Pakistani families flee Waziristan battle zone
Thousands of families began fleeing a town in a Pakistani tribal region after three days of fierce clashes between pro-Taliban militants and security forces that killed nearly 200 people, witnesses said on Tuesday.
Around 150 militants and 45 soldiers were killed in fighting around Mir Ali, a town in North Waziristan tribal region known as an al-Qaeda haunt.
Families streamed out of the town of 50 000 people and outlying villages, making their way on foot, in tractor trailers and cars.
“Eighty to ninety percent of families of Mir Ali have gone. Just one or two people are staying behind in each house to guard their belongings,” Sher Khan, a resident, told Reuters.
“The main bazaar of Mir Ali is sealed by the army.
All shops are closed.
We have nothing to eat. That’s why I have sent my family to Bannu,” he said, referring to a town in the North-West Frontier Province at the gateway to the tribal region bordering Afghanistan.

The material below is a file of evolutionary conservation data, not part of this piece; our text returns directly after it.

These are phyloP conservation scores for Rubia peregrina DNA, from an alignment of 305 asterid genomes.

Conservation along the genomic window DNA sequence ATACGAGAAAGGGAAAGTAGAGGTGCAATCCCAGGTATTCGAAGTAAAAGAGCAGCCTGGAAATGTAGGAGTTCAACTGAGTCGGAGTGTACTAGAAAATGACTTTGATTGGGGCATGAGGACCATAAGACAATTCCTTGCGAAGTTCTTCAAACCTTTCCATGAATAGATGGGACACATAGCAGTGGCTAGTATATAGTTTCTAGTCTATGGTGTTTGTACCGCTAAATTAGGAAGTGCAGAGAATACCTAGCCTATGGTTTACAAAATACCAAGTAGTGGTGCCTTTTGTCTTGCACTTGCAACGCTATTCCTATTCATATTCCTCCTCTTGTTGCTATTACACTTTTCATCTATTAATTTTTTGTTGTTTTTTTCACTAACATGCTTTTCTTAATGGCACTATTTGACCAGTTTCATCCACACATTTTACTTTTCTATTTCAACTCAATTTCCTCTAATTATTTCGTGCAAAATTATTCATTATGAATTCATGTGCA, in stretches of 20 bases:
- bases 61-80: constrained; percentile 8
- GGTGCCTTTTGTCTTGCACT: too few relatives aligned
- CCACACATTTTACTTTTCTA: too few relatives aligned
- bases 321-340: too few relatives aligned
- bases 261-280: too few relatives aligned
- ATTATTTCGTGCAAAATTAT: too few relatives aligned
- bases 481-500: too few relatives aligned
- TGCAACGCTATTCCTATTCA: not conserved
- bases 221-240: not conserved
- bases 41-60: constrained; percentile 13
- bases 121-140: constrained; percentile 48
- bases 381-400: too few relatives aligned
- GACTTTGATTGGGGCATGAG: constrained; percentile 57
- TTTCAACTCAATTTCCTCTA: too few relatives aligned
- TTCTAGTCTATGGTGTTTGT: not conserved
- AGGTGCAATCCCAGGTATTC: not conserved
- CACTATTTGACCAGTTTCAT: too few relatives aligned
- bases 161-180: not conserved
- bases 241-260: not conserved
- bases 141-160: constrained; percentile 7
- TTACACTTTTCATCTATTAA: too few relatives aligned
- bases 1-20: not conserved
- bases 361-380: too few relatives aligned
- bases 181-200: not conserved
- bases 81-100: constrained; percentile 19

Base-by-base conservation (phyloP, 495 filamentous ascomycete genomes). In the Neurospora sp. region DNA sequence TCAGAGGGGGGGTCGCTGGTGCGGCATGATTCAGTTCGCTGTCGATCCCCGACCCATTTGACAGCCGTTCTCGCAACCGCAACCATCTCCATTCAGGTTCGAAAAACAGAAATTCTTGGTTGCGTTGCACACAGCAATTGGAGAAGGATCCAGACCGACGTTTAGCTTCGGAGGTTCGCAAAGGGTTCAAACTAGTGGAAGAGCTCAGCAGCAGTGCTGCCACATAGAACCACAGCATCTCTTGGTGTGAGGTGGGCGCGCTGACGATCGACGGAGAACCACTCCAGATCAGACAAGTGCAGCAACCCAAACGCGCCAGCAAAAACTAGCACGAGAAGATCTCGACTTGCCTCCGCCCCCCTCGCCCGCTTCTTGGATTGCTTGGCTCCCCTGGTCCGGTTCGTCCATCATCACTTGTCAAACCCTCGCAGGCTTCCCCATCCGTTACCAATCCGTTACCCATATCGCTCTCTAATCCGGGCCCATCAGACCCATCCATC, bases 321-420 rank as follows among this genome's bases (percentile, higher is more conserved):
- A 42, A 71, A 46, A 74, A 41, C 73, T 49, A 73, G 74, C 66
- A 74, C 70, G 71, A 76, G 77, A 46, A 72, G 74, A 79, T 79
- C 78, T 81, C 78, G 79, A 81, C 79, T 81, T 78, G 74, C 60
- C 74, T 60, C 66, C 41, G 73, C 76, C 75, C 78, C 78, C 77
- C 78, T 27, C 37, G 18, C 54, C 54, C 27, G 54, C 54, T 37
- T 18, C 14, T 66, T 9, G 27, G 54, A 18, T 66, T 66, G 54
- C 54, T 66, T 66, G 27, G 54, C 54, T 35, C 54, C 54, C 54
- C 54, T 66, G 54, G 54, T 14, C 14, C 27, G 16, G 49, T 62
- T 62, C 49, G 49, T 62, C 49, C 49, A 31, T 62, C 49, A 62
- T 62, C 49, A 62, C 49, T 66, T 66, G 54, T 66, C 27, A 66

Waziristan is a hotbed of support for Taliban and al-Qaeda militants, who fled to the region after US-led forces drove them out of Afghanistan in late 2001.
Militants in neighbouring South Waziristan have been holding about 225 soldiers since the end of August.
Violence has surged in the lawless Waziristan region since militants scrapped a peace deal with authorities in July.
The latest clashes erupted after militants ambushed a military convoy near Mir Ali on Saturday night.
Casualties mounted as the army struck back and pounded militants with helicopter gunships and fighter jets—a rare use of air power by Pakistani forces in the tribal region.
The jets destroyed most houses around Essori, a village near Mir Ali where most of the fighting was concentrated.
“We don’t have any place to live,” said villager Mohammad Anwar. “We have sent our children to other areas because children are scared that the bombing could start again. It’s a very terrifying situation.”
US ally President Pervez Musharraf swept a vote by parliamentarians on Saturday, but he will have to wait until October 17 at least to hear whether the Supreme Court rules whether he was eligible to stand for re-election while still army chief.
Opposition among many Pakistanis, mainly in the conservative north-west, to General Musharraf’s support for US policy in the region has increased, analysts say. - Reuters